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Somnorila

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" You say they "were most probably imagined". Yes, but not depicted. "
I don't get it. Depicting, portraying something imagined is fantasy, is not real. Although i agree that some fantasies are important to people but at the same time no one is entitled to force their own views upon others. You may believe in anything you want but within some limits and those are where you start to go beyond your personal borders on to someone else's. Like talking about religion is ok, joking about religion is ok, but forcing others to align to your religion is not ok. And it doesn't matter how you may enforce it. May that be by extreme violence, mild social pressure or even school grading. I for one think that religion in schools is a form if indoctrination, a form of forcing religious views on to helpless children. I mean, i don't know how is in different countries but when i was in school we didn't learn religion, as in the history and influence on societies of religion and also about the variety of it and a bit of all of them. We were thought only about Christianity. So i'm willing to bet that in those countries where you can't even joke about it, the level of indoctrination is very high. Like if it would be after me i would definitely try to change that. But at the same time it's their country and if they are fine with it so be it, i'll leave it be. But they shouldn't expect to find the same approach upon their beliefs across those borders.
Also there is an interesting video on youtube from Lindybeige about escalation of violence. Normal people understand that and never go from zero to nuclear. Like no one is stopping anyone to respond with the same pay if they feel like some cartoons are so disturbing. Don't they have their own publications? But seeing some of the news articles about Macron being portrayed in different ways, with a boot footprint, an red X over his picture, or as a pig and whatnot, you don't see the french people and more important, the government demanding to stop the circulation of those images.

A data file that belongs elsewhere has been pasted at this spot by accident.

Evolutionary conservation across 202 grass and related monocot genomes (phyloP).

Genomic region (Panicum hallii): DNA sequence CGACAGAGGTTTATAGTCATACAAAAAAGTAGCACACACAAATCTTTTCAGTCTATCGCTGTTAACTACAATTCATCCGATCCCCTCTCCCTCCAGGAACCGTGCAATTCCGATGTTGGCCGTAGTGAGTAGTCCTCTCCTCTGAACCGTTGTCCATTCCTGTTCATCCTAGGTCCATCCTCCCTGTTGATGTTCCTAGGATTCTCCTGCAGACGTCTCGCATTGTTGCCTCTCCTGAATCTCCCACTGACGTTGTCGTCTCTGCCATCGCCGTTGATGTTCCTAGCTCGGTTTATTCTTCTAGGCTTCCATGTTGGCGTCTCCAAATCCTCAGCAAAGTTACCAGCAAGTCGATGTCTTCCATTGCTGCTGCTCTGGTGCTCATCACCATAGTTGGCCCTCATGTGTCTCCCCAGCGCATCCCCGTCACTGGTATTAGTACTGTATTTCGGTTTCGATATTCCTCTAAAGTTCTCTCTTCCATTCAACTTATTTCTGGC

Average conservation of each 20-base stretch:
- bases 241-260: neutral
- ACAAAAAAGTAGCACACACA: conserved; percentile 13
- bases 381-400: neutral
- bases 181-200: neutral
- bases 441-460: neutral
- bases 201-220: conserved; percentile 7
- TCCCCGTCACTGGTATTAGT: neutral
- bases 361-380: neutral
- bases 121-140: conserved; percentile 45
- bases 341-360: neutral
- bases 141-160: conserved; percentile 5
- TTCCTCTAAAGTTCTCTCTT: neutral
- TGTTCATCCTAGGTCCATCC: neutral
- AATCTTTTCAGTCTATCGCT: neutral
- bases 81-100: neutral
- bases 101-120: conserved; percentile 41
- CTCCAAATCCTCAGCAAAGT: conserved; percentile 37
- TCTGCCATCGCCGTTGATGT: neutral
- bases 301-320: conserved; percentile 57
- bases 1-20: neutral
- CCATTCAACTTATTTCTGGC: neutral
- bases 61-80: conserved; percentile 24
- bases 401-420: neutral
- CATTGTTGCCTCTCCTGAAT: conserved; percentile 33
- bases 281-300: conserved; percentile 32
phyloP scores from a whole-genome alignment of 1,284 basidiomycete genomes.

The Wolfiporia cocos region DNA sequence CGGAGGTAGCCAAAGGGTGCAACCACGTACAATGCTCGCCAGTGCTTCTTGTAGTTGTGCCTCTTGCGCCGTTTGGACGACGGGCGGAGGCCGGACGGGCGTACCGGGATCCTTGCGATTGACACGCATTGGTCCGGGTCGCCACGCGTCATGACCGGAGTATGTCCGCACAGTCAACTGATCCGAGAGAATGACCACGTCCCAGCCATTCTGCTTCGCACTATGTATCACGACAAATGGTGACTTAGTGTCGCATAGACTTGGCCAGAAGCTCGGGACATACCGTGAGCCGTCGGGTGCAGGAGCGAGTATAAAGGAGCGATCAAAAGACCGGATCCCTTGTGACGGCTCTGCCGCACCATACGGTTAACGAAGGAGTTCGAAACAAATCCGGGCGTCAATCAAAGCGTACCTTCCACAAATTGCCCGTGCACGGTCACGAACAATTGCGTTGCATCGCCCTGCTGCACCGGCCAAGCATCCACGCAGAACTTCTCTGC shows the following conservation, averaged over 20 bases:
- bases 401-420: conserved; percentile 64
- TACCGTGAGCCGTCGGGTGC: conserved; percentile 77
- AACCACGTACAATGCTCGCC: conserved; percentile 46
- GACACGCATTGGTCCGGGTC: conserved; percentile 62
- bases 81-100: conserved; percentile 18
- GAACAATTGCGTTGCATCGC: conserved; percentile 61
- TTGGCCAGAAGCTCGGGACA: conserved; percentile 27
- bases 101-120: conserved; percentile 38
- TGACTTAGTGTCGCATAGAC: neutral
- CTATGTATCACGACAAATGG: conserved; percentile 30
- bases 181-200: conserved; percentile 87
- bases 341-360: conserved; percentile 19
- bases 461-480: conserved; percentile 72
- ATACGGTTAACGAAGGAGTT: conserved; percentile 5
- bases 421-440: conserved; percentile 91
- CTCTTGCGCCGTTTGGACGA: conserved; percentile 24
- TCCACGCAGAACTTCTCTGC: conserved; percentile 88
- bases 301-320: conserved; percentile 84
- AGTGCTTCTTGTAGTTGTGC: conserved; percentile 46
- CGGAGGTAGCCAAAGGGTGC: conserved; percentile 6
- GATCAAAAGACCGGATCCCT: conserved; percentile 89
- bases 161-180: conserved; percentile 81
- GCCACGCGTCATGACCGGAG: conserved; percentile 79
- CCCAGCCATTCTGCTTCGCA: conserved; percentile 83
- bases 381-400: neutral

I feel like the logic is gone, people are acting without any common sense. That's why, how you said, i went off the rails because it seems we tend to give more importance to nocive structures and ideas than to actually focus on what is beneficial, what is real and important. Like education, public health and our economies. We need to change a lot still, to basically change out global culture around wealth, to actually act as good householders rather than scalpers. And bickering on trivial stuff around holy fantasies is lost time that we don't really have.
 
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I feel like the logic is gone, people are acting without any common sense.
The people rioting about depictions of Muhammad live in or are strongly influenced by dictatorships who use the distant authority of Islam (and arab nationalism, and the Ottoman Empire etc) as part of their power structure. This kind of redirected religious anger didn't even exist until the mid to late century, and they are almost always invoked when the government is under threat and needs people to let off steam. Some of the most aggressive Islamic fundamentalists are just compensating for the fact that they don't live up to the standards of the religion and need an easy way to show off how devout they are.

In comparison if the US really wanted to, it could whip large numbers of people up into a wild frenzy by claiming they were making fun of 9/11, or the war of independence or whatever other stupid historical fetish. It really wouldn't take much, most americans are either angry working class people or terrified middle class people, and lots of them would jump at the chance to have some state-sanctioned obscene violence even if it meant beating up or killing people who had nothing to do with it. The reason you never see this kind of violence in Europe or America anymore is because the goverments have enough control that they never need to stoop that low.
 

Adorno

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It's mostly the depiction but also very much about the ridicule/disrespect of the prophet.
Think of it like blasphemy. Many European countries had laws against that up until very recently.
Ironically, in Denmark it was abolished in 2017 after a man burned a copy of the Koran (and also the Bible, but that was ignored).
 

Somnorila